FIG. 3.
Genomic locations of ICEF insertion sites in M. fermentans. The locations of ICEF insertion sites (solid arrows) in M. fermentans PG18 are shown, together with the equivalent region (for ICEF-IIA) of the strain II-29/1 chromosome. The locations and directions ...

Analysis of the ICEF-IIA junction fragments revealed that this ICEF copy was inserted in the vicinity of the housekeeping gene pdhA, encoding the E1α subunit of pyruvate dehydrogenase. Coincidentally, the 4.05-kb BamHI fragment (one of the five initially identified; Fig. Fig.1A)1A) was also a junction fragment for ICEF-IIA. In this case, ICEF had not disrupted an IS but was inserted into the 5′ region of a gene encoding an ATP-binding cassette of an ABC transporter (ORF251; abc in Fig. Fig.1A).1A). Interestingly, this region of the M. fermentans chromosome is strain variable. In attempting to confirm the linkage of the pdhA region to orf251 (ABC transporter gene containing ICEF-IIA in strain PG18), the pdhA region of strain II-29/1 was cloned and sequenced. As can be seen in Fig. Fig.3,3, the pdhA clone from II-29/1 also contained the genes encoding the conserved hypothetical proteins encoded by ORF228 and ORF349 but lacked the two copies of ISMf1, a truncated transposase gene, and the intervening ORFs that occurred in PG18. Whether this observed genomic variation was due to the insertion en bloc of a composite structure that was flanked by ISMf1 elements or whether each of the integrative elements was acquired independently could not be determined.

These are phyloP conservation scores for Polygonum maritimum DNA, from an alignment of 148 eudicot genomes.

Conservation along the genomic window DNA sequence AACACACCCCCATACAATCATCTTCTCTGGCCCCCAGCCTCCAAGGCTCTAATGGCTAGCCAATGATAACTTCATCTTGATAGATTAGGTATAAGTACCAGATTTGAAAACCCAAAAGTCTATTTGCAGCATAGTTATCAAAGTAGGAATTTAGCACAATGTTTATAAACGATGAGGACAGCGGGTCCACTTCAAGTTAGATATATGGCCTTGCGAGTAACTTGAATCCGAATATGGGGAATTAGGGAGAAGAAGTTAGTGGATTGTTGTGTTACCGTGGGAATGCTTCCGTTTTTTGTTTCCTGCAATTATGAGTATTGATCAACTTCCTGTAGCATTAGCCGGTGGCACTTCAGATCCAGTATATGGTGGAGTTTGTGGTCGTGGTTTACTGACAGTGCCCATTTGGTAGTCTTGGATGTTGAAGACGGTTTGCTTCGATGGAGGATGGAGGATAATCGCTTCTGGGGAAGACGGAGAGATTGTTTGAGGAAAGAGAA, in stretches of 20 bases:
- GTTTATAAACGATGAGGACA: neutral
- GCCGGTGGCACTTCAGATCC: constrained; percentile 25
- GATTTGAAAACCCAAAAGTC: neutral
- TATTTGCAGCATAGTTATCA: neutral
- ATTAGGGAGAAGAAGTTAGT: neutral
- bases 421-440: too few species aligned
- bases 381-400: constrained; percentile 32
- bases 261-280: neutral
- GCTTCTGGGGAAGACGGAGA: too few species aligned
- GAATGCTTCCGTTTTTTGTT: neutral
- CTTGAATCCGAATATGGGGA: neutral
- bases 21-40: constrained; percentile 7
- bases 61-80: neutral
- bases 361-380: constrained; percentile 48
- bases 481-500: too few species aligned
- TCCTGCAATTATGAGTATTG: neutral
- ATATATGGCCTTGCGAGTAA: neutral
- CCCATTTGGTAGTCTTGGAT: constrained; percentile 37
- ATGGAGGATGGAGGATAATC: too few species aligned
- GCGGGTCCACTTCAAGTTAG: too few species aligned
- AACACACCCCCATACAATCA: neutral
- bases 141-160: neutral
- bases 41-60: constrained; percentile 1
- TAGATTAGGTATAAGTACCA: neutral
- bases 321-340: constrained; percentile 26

The fourth copy, ICEF-IIC, was inserted into an intergenic region between conserved ORFs of unknown function (Table (Table2).2). To assign the left and right junction fragments to ICEF-IIC, a PCR was used to confirm the ordered linkage of hypothetical genes orf472-orf242-orf375 in the chromosome of strain II-29/1.

ICEF insertion generates direct repeats by target site duplication.

The observation that three of the four ICEF copies in strain PG18 are located within other genes or genetic units suggested that ICEF units are integrative DNAs. A hallmark of such elements is the presence of flanking direct repeats that are generated during DNA integration. The direct repeats result from asymmetric cleavage of the two DNA strands by the integration machinery and subsequent repair once the element has been inserted (37). Target site duplications vary in length but typically range from 2 to 13 bp. Generally, however, the length of the duplication is fixed for any given integrative DNA and is a characteristic feature of that element. Inspection of the sequences immediately abutting the termini of ICEF revealed that each copy is flanked by an 8-bp sequence that is present as a direct repeat (Fig. (Fig.4).4). Although this pattern is consistent with target duplication by an integrative element, it is also possible formally that ICEF is inserted between direct repeats. However, since two ICEF molecules had been inserted into copies of a known IS element and a third had been inserted into a gene for which the nondisrupted sequence was subsequently determined, it was possible to ascertain that for three of the four known ICEF insertion sites, the two 8-bp sequences flanking the respective ICEF are present only as a single copy in the “empty” site.

FIG. 4.
ICEF insertion generates 8-bp direct repeats by target site duplication. The nucleotide sequences flanking each copy of ICEF in strain PG18 are shown, together with the terminal nucleotides of ICEF (boxed). Underlining highlights the 8-bp sequence that ...

These data indicate that ICEF are integrating DNAs. Clearly, multiple copies of the element can be comaintained within a single genome (since the organisms used in this study were isolated from low passage of a clonal isolate). The occupancy of multiple distinct insertion sites indicates that ICEF integration is not site specific, but a larger number of target sites need to be identified before the possibility of insertion site preference can be ascertained.